Hayder has been on my radar for a while, a writer who bravely treads what is usually male-dominated territory in the horror/thriller genre. Hayder brings a uniquely female perspective—that is to say, a precisely-turned edge--to the malevolence in this particular tale of incipient horror and obsessive behavior. Returning to an unresolved drama between Jack Caffery of Bristol’s Major Crime Investigation Team and Sergeant Flea Marley of the dive unit over the resolution of the Misty Kitson disappearance from a rehab clinic in an earlier novel, Caffery is haunted by his inability to give the girl’s grieving mother closure. But the crux of Poppet is a mystery at a Bristol asylum, Beechway Psychiatric Unit, where mental patients are caught up in hysterical rumors of the return of “The Maude”--a tiny figure stalking victims at night to torment them, driving some even to harm themselves.
Night supervisor AJ Le Grande, sleep-deprived and anxious for the welfare of the patients, has been filling in shifts for the last-minute sick calls of staff unwilling to work at night. Though exhausted, AJ is determined to get to the root of the problem, especially after the recent death of another patient, the second to die of self-harm. The stories of the tiny malevolent creature have undermined the security of the hospital. Strange sightings, terrified patients and half-finished nightmares make each long night a test of endurance. Night on the wards is silent, as though waiting for the next victim.
In short, alternating chapters, Hayder manipulates her characters and their conflicts, which eventually merge at the hospital after Le Grande contacts Caffery with his concerns. With Misty Kitson’s mother back in town, holding interviews and putting pressure on a flagging investigation, Jack is frustrated by his inability to at least give the grieving mother a body to bury. Because he knows Flea can help him bring some closure to the case, he is forced to share sensitive information that may put an end to whatever potential that relationship might have. Meanwhile, back at Beechway, not everything is difficult for AJ, who suddenly finds himself in a romantic relationship with the beautiful director of the hospital, Melanie Arrow. The formerly unattainable Melanie offers the harried night supervisor some respite from the problems plaguing the hospital.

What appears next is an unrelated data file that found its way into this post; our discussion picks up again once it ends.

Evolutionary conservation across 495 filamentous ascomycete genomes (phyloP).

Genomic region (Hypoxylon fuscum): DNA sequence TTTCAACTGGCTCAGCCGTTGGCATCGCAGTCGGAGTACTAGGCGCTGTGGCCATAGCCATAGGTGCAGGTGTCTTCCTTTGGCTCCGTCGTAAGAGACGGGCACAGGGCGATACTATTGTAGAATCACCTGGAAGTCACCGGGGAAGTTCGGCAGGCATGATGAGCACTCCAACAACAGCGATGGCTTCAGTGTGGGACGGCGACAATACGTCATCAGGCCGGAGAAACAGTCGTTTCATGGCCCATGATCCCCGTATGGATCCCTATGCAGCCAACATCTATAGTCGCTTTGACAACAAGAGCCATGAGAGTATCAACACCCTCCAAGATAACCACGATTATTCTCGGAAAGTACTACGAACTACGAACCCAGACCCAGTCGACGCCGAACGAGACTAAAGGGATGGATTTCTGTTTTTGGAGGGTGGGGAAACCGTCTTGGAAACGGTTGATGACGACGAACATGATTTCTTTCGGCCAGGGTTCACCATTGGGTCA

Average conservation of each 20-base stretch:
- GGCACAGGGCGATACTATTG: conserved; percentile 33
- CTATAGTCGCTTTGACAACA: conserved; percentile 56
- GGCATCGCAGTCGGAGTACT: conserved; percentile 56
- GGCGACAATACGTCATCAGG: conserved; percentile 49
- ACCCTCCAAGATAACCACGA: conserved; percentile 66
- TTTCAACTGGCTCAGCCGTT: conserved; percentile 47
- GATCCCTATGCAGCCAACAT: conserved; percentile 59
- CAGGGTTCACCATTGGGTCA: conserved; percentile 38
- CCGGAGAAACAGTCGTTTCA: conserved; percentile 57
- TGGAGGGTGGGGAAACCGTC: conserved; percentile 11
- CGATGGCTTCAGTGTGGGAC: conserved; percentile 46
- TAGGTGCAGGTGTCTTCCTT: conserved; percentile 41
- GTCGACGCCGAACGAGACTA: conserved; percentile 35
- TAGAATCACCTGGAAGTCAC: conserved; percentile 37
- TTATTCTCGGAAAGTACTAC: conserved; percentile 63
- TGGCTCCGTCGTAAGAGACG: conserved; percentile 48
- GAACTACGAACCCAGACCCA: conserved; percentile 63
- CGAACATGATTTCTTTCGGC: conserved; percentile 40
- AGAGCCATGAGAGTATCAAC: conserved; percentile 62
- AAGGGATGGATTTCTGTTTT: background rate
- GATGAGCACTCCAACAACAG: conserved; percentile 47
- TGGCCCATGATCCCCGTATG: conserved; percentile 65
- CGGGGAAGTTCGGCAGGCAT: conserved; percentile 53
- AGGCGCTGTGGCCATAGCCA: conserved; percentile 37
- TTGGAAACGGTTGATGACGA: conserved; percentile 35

Unfortunately, even that sweet bliss is short-lived when the threat follows Melanie home. AJ believes he has finally found the source of the problems: a patient who has been released. Gathering information about Isaac Handel, who murdered his parents as a boy, AJ discovers the poppets Handel made while at Beechway—doll-sized replicas of people, even one of Melanie. Without confiding to Melanie, AJ requests that Caffery investigate the activities at Beechway, the pieces of an ugly picture suddenly falling together for both the detective and the night supervisor.
Poppet is filled with a colorful array of characters: the staff at Beechway, including AJ (whose initials stand for “Average Joe”); AJ’s garrulous aunt Patience, who shows her affection with an abundance of food; the frightened patients, who shiver behind locked doors at night; a boy who fashions dolls in the likenesses of those who are important to him; and the lonely Penny Pilson, who lives alone at the Old Mill, sells homemade jam and keeps her secrets to herself. Hayder gets inside the heads of her characters, from the patients to AJ and Melanie, from Caffery to the elusive Flea Marley, bringing them all to life as “The Maude” prepares to strike again. While fears of the impossible lurk and a tiny figure skitters from room to room, a twisted mind revels in the spiraling madness it has created.